In my remarks, I said that The Nippon Foundation has undertaken various projects supporting children, upon whom the future of the country depends, adding: “This human milk bank is one such signature project that we are pushing ahead with”

There are about 250 hospitals across Japan that can take in preterm or VLBW infants to be hospitalized in NICUs. But I learned that donor milk has so far been delivered to only 50 of them due mainly to the lack of hospitals that register donors and handle donated milk.

I sincerely hope that the establishment of the milk bank will encourage more mothers to be interested in donating their breast milk and more hospitals and clinics to deliver such donated milk to save those vulnerable premature infants.


E8A898E5BFB5E692AEE5BDB1-d9ecf.jfif
At a press conference on March 16, 2022, to announce the establishment of The Nippon Foundation Human Milk Bank. From left, the author, the milk bank’s president Katsumi Mizuno, its senior researcher Miori Tanaka, its midwife Satomi Hitomi, its executive director Mari Tanaka, and Mr. Takumi Nemoto, former Minister of Health, Labour and Welfare.


new_pr_20220316_01.jpg
The exterior of The Nippon Foundation Human Milk Bank.


new_pr_20220316_02.jpg
The human milk bank room is capable of storing more than 5,000 liters of adequately pasteurized donor breast milk, making it the largest such facility in Japan.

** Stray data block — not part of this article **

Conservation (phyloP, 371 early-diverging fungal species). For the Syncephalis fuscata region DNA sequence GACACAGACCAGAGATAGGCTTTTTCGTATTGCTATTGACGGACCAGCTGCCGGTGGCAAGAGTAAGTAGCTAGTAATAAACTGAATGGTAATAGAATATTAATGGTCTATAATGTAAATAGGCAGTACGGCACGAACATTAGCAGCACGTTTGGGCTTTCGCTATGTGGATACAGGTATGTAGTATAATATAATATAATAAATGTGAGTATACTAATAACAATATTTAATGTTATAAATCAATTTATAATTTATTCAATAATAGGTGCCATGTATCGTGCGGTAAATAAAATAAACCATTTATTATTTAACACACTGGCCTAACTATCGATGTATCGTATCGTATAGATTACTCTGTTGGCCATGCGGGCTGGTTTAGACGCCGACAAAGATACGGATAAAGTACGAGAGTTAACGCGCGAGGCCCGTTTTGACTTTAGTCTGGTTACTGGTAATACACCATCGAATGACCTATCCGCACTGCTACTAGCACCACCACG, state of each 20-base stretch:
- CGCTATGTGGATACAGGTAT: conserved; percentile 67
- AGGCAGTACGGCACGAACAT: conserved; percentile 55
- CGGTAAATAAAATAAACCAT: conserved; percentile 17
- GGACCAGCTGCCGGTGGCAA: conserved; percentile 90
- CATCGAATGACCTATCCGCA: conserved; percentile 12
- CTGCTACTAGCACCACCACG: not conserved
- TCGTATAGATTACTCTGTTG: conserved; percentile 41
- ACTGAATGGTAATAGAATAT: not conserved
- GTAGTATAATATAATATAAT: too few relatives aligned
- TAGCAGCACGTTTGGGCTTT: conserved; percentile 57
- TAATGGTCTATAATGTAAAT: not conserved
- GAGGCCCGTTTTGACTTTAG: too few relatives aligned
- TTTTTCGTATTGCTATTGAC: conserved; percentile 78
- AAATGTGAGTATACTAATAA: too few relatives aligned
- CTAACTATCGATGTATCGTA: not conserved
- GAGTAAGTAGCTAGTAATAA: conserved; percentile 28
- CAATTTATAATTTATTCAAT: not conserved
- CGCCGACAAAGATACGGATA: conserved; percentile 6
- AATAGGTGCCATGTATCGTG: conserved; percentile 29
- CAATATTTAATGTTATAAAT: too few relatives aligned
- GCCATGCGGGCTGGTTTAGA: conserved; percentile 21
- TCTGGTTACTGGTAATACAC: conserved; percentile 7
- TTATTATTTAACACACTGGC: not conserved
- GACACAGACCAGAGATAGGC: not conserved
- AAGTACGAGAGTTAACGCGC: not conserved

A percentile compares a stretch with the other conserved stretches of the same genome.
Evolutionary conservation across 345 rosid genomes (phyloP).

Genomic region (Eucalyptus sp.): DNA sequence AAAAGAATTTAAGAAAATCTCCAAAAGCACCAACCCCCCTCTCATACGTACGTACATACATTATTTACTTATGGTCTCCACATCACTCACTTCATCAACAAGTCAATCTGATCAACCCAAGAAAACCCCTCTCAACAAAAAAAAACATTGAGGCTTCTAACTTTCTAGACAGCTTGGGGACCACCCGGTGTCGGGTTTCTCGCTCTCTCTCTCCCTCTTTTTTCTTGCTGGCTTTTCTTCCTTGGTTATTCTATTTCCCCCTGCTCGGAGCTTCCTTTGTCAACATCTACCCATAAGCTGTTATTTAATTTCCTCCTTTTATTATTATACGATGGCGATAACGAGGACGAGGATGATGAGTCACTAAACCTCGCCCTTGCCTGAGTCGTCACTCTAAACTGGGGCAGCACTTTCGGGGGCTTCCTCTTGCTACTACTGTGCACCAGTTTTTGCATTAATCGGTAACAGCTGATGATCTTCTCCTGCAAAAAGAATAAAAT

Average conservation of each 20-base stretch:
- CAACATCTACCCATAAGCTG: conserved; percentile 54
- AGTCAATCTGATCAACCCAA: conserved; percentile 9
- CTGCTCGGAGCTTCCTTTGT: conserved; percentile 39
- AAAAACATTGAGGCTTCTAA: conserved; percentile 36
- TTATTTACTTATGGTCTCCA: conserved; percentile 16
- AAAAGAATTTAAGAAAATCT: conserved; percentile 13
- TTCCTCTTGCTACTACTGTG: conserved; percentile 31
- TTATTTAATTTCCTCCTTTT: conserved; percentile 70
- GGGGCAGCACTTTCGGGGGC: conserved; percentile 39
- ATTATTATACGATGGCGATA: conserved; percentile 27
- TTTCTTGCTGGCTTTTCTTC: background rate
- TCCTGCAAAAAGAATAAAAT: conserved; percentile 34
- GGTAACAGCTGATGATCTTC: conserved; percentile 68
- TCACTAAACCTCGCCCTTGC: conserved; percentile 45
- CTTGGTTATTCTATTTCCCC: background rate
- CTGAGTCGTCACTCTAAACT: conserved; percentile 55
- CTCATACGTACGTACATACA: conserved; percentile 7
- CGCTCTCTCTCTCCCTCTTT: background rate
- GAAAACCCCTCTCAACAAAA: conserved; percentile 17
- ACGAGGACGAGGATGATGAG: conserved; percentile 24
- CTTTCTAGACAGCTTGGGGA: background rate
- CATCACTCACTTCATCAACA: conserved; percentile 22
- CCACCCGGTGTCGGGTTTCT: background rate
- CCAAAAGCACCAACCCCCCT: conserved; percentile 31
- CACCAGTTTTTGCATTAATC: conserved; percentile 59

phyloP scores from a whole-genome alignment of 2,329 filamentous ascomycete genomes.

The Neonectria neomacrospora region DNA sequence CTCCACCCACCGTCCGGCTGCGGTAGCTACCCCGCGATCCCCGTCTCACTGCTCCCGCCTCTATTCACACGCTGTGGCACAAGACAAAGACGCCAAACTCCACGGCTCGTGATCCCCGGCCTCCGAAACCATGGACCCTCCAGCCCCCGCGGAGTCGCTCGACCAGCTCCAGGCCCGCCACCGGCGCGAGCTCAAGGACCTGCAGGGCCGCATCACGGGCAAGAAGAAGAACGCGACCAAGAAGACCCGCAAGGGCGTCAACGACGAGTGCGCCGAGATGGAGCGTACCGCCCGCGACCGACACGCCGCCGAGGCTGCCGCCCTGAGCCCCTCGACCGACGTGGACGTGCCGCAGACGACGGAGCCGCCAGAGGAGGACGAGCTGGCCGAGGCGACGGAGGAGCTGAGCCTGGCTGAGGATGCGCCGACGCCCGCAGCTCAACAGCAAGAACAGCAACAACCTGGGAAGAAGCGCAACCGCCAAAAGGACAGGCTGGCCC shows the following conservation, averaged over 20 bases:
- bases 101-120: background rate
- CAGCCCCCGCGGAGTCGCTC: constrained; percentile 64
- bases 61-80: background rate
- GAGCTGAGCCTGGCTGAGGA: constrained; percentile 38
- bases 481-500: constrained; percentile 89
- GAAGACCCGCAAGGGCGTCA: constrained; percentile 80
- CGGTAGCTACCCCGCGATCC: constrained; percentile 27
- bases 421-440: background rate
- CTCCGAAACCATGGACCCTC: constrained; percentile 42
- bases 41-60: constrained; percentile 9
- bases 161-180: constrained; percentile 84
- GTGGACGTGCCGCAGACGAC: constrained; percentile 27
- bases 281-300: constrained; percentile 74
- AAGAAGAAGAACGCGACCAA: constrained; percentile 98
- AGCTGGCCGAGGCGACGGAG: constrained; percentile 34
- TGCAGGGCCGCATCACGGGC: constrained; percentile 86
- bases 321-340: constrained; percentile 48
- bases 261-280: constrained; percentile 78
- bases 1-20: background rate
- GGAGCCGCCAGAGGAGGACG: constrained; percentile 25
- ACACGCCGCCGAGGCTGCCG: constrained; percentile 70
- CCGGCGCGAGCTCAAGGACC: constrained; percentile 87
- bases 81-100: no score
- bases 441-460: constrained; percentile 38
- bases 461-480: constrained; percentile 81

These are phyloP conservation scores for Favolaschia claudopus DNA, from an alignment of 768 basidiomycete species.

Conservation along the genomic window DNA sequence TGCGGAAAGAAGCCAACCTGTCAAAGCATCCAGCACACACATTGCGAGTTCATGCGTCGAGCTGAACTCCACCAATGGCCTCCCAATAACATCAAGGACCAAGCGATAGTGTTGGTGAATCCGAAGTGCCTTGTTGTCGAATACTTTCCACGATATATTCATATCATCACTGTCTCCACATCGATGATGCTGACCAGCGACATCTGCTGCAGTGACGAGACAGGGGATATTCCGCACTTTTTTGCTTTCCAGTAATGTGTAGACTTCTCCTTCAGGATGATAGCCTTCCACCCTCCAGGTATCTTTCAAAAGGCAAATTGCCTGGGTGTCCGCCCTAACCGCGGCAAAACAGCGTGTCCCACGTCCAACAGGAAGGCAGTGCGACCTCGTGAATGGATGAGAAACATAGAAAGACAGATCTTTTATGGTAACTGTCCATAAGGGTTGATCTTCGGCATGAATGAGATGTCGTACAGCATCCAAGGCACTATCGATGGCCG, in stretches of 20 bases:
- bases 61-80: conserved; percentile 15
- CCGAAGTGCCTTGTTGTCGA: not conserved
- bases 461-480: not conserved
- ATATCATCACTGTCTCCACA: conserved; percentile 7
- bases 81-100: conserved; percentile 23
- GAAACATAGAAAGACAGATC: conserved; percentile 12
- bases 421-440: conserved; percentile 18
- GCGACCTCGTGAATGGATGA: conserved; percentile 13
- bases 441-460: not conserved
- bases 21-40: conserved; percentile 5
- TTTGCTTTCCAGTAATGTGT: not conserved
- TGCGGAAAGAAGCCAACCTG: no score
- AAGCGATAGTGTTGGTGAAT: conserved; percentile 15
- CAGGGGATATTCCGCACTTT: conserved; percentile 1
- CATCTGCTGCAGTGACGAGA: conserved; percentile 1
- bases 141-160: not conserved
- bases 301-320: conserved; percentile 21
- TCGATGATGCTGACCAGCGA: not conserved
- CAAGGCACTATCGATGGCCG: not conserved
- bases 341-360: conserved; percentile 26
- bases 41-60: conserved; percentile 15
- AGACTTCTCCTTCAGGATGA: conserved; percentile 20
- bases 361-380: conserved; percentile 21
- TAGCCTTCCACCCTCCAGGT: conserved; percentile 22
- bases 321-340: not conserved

new_pr_20220316_03.jpg
The human milk laboratory aims at establishing a research system that can provide tailor-made best-match donor milk to each recipient for the first time in the world.


new_pr_20220316_04.jpg
The lounge where midwives brief prospective milk donors on how to register and give guidance on milking properly.
Posted by Y.Sasakawa at 06:27 | ENHANCING COMMUNITIES | URL | comment(0)
Commending Palau for Co-hosting 7th Our Ocean Conference with the U.S. [2022年05月18日(Wed)]
Palau and the United States co-hosted the seventh Our Ocean Conference in Koror, the largest city in the small Pacific island republic, on April 13-14. Titled “Our Ocean, Our People, Our Prosperity,” the event highlighted the importance of a healthy ocean to small island developing states−and to all communities where the ocean is a primary source of sustenance.

The conference brought together representatives of governments and non-state actors−including the private sector, intergovernmental organizations, academia, and NGOs−to commit to concrete action to advance ocean issues, including ocean-climate issues.

Due to the novel coronavirus pandemic, I chose to stay in Tokyo and sent a video message to the event as chairman of The Nippon Foundation. Also sending video messages were U.S. President Joe Biden, Britain’s Prince Charles, Japanese Prime Minister Fumio Kishida and former U.S. President Barak Obama.